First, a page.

Methods for Automated Crystallographic Model Building
Increasingly automated methods can be used for building a nearly complete atomic model (PDB) file from an initial experimentally phased electron density map or molecular replacement solution. These programs include ARP/wARP, Bucanner (CCP4), Resolve and Textal (Phenix). The project will outline how the various automated building programs work and describe what applications the methods are effective for and their limitiations.

Measuring progress in protein structure prediction: the CASP series of structure prediction competitions.
CASP (Critical Assessment of Structure Prediction) http://predictioncenter.org/ is a series of biannual "competitions" to assess the quality of protein structure prediction methods. The results of each competition are published in a supplement to the journal Proteins and there are reviews published after each CASP conference. This project will involve reviewing the progress made in structure prediction during the first eight competitions (from 1994 to 2008), and critically discussing the most successful approaches and methodologies.

Phosphoinositide binding domains in the PDB
Phosphoinositides are one of the most important classes of cell signalling molecules. There are several types of protein domain that bind them, some specific for certain inositides while others bind inositides nonspecifically. The project should use the Protein Data Bank and the literature to describe the structures of these domains and how discrimination between different inositides is achieved.

Prevention and use of radiation damage in protein crystals
Radiation damage is a major problem with protein crystals particularly at third generation synchrotrons. The project will present an overview of the causes of radiation damage, its prevention and how it can be used to the experimenter's advantage. Work particularly by Elspeth Garman has tried to systematically understand the problem and find methods of prevention. Raimond Ravielli and colleagues have also deliberately used radiation damage to derive phase information and to study which part of the protein is damaged first.

Restriction/methylation systems and their structure and use in molecular biology
This project requires analysis of the scientific literature and on-line resources to discuss the various types of restriction/methylation systems. The aim is to give an overview of their biological role, their use in DNA manipulation methods and to discuss the relationship of structure to function for at least one example of a methylase and one endonuclease within the overall context of what is known about these enzymes from a structural perspective.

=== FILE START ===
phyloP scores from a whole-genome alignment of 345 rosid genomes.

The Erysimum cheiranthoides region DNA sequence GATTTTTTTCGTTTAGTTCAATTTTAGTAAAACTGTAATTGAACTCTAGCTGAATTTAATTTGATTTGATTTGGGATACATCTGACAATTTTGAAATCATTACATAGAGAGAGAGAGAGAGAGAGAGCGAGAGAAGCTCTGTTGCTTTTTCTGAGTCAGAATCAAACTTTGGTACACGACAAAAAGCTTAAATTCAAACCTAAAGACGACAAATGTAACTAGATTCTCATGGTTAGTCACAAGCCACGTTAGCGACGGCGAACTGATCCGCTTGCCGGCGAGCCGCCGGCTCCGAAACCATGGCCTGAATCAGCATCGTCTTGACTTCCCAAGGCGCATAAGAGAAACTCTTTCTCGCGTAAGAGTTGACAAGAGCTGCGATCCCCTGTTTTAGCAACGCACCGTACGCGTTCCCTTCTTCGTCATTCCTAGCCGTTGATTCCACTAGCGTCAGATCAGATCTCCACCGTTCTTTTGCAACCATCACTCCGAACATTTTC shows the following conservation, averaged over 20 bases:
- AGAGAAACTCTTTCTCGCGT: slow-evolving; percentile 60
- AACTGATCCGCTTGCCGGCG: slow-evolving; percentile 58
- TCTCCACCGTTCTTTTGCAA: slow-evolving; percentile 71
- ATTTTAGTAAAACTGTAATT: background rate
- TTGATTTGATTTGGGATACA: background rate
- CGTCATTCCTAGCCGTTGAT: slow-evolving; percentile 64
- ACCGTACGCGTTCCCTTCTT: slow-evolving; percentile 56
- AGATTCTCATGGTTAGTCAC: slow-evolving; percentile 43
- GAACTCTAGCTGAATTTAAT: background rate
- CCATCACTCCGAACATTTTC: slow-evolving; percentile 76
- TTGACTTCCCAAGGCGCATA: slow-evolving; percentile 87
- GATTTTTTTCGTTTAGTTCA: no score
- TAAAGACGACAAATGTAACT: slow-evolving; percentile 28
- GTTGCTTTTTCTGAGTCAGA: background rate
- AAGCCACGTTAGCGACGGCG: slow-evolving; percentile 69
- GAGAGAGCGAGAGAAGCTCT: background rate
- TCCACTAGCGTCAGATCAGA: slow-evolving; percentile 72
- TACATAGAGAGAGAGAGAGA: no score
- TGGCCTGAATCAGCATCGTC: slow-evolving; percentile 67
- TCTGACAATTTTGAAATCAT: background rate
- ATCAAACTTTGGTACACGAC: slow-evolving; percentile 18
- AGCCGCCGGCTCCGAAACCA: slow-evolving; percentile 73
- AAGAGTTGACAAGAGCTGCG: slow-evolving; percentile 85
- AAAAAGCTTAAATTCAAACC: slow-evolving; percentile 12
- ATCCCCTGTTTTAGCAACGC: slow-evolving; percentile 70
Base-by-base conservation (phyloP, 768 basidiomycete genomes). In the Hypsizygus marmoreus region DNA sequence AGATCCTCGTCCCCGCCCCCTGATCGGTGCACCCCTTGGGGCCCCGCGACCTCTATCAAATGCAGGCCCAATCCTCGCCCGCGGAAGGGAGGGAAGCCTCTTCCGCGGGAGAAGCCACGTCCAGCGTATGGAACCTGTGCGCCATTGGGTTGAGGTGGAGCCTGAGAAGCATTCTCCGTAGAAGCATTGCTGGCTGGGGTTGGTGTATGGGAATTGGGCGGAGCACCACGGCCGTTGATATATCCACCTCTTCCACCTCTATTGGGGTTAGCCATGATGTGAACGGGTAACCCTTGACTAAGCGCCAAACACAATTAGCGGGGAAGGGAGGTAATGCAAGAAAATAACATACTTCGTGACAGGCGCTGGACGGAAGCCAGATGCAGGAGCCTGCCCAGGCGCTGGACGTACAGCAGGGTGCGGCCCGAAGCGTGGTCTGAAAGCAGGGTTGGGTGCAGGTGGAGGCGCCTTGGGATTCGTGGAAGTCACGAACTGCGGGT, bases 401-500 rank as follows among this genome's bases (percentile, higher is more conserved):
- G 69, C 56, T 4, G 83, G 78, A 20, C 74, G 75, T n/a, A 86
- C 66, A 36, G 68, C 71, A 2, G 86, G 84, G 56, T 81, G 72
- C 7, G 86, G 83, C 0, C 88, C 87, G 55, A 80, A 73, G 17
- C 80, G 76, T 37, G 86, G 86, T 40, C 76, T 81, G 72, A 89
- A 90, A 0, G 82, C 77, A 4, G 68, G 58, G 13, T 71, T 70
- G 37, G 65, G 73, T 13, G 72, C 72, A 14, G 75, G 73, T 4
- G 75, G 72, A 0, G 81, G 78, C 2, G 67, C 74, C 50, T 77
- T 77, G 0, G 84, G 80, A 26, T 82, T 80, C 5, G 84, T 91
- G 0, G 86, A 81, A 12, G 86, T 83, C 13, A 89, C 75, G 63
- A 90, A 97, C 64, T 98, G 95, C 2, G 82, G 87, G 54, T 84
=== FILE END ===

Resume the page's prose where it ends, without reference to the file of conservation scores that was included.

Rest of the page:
Structural Studies of Filaments
Filaments can be studied by electron microscopy and X-ray fibre diffraction. Describe these methods and discuss the biological insights that have come from them. The most notable examples are from the cytoskeleton. There are examples of both methods in section 12 which could form a starting point for this project. You should look to give examples of at least three applications of each method to different proteins.

Analysis of Protein Complexes by Mass Spectrometry
Mass spectrometry takes place in the gas phase. This and the sample preparation techniques usually mean that protein complexes are broken into their constituent peptides. However, recent modifications have allowed the masses of intact complexes to be measured. A different innovation has been to isolate large complexes from cells and use mass spectrometry to determine which proteins are in the complex. Describe how mass spectrometry has been adapted to achieve these two different types of results and compare the different types of biological insight the two methods have given.

SAXS/SANS (Small angle X-ray and neutron scattering)
Small angle X-ray and neutron scattering can be used to probe the low resolution shape, conformation and oligomeric state of macromolecules. In some cases to a similar resolution as electron microscopy. The project will outline the theory of the methods and concentrate on on at least four detailed examples where the results have given biological insight.

Tomography by Electron Microscopy TWO TAKERS ALREADY
Sectioning of vitrified cell and tissue samples has been pioneered by J Dubochet and tomography of vitreous samples by W Baumeister. Tomography of vitrified sections provides a view of cells and tissues in their native, hydrated state, without the severe artefacts of fixation, embedding in plastic resin and thin sectioning. Write a review of these important methodological developments and their significance for cell and molecular biology.

FRET (Fluorescence Energy Resonance Transfer) and FLAP (Fluorescence Localisation after Photo Bleaching) in vivo
Fluorescence techniques such as FRET and FLAP are increasingly being used to study protein interaction and mobility in intact cells. Describe these methods, giving examples of the type of studies that can be carried out with the techniques and their limitations.

Please refer to the guidelines before choosing your project.

Nicholas Keep and Clare Sansom, June 2010